A little more than a week ago, Ahmad Dahar was a member of the embattled Syrian government’s state security service in Damascus. Although he was officially a guard, he says he was not allowed to carry a weapon or go on any missions because he is a Sunni Muslim while the country's core leaders are from the minority Alawite sect of Islam.
“They’re afraid the Sunnis will try to kill the regime loyalists,” says Mr. Dahar. “They also worry that these people will defect.”
In the early days of the now 20-month conflict that has claimed more than 40,000 lives, the newly defected Dahar says non-Alawite soldiers like himself were taken on missions, but frequently defected to the opposition as soon as they escaped the gaze of their commanders. When officers caught on, they placed such soldiers under close supervision, even taking away their weapons.
After months of brutal fighting, the conflict appears stalemated in many areas, without any side making significant progress. There is mounting speculation that the Army of President Bashar al-Assad is struggling to advance because it lacks enough loyal ground troops to launch a major assault without suffering mass defections. While daily clashes continue, much of the violence now taking place in Aleppo is the result of long-range weapons, such as artillery, airplanes, tanks, and snipers that inflict damage while minimizing the risk of contact and defection.
Defectors say Army struggling
A number of those soldiers who have left the Assad Army in recent weeks and months paint a picture of a military struggling to maintain the loyalty of anyone who has not been a longtime beneficiary of patronage from the Assad regime.
“When the revolution started they didn’t have this idea that so many soldiers might defect,” says Abu Obaida, an Free Syrian Army (FSA) rebel fighter in Aleppo who defected about five months ago. “They sent many soldiers to their hometowns. They told them that they would fight terrorists, and when they arrived they saw their friends and family.”
Policemen who now often fight alongside the Army are among those who have had the easiest time defecting because they were not originally forced to live on military bases. Before the fighting started in Aleppo this summer, Abu Omar al-Homsi was among 70 police officers in the Bustan al-Basha neighborhood of Aleppo.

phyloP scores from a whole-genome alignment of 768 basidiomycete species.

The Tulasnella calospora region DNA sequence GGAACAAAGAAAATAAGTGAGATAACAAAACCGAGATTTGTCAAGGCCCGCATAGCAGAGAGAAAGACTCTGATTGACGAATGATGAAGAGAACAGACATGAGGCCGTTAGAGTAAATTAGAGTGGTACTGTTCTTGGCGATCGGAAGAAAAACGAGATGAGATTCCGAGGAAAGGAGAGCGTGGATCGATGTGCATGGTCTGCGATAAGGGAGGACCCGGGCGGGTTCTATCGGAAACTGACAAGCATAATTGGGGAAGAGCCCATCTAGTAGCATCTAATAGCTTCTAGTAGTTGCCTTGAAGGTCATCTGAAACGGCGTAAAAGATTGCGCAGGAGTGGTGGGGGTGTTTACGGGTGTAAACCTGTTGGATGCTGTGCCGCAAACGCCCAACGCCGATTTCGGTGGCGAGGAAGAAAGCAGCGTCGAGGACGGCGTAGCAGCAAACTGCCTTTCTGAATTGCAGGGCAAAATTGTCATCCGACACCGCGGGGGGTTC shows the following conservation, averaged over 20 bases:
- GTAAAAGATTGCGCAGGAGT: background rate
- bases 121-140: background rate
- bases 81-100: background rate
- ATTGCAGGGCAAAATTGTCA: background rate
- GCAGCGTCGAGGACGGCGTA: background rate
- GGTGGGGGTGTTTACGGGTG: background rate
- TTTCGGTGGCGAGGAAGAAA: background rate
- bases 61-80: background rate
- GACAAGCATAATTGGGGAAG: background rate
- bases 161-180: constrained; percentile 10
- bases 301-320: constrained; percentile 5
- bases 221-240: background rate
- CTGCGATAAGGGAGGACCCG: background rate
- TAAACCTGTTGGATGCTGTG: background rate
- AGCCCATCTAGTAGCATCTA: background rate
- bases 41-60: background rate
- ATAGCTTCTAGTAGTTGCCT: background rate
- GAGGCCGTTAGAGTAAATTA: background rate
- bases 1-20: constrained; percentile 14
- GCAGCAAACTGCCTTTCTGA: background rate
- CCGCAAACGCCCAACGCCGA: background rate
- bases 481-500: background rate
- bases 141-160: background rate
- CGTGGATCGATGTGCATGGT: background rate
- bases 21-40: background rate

When he defected about four months ago, after months of trying unsuccessfully, he became one of only three others from his unit to join the opposition. Today he says there are only 11 left on the police force from his old unit. The rest have defected.
“The remaining police have been moved to a military base where they are on lockdown,” he says. He still speaks with some of them by phone and says that defection is not an option for his colleagues who remained unless the FSA liberates their base.
Intimate front lines
In many areas of Aleppo, the front lines are so close that FSA fighters and government forces can speak each other through walls or by shouting. In a few areas, FSA soldiers say that government troops have told them they want to defect but the ways out are guarded by snipers who are known to shoot anyone caught trying to escape.
“All of the soldiers in the Assad Army are really broken and their souls are crushed. Even when they’re fighting, they’re not fighting as good as they can. Some have families who are calling them and asking them to defect,” says Bassam Humidy, who defected to the FSA six months ago and is now recovering after being shot in the leg during battle.
Prior to defecting, Mr. Humidy served with a special forces unit in Homs. He says that those deemed most likely to defect were kept inside the city to man checkpoints in areas firmly under regime control where no fighting was taking place.
For the most part, however, those still fighting on the front lines of Aleppo for the Syrian government tend to be hardened loyalists more likely to trade insults than talk of defection, say most FSA fighters. Those most likely to defect remain far behind the front lines.
Despite the Assad regime's reported struggle to manage its defection concerns, opposition forces have struggled to capitalize on it, largely due to weapons shortages. The group lacks the equipment and supplies required to launch a major ground offensive and break the stalemate.
“There is not enough weapons and bullets. If we had enough weapons we could finish the war in just two weeks,” says Mahmoud Nadoum, who commands an FSA unit in Aleppo. With a bit of hyperbole to emphasize the problem, he adds, “There is not enough bullets for our AK-47s. We punish a soldier if he's not killing a soldier every time he shoots."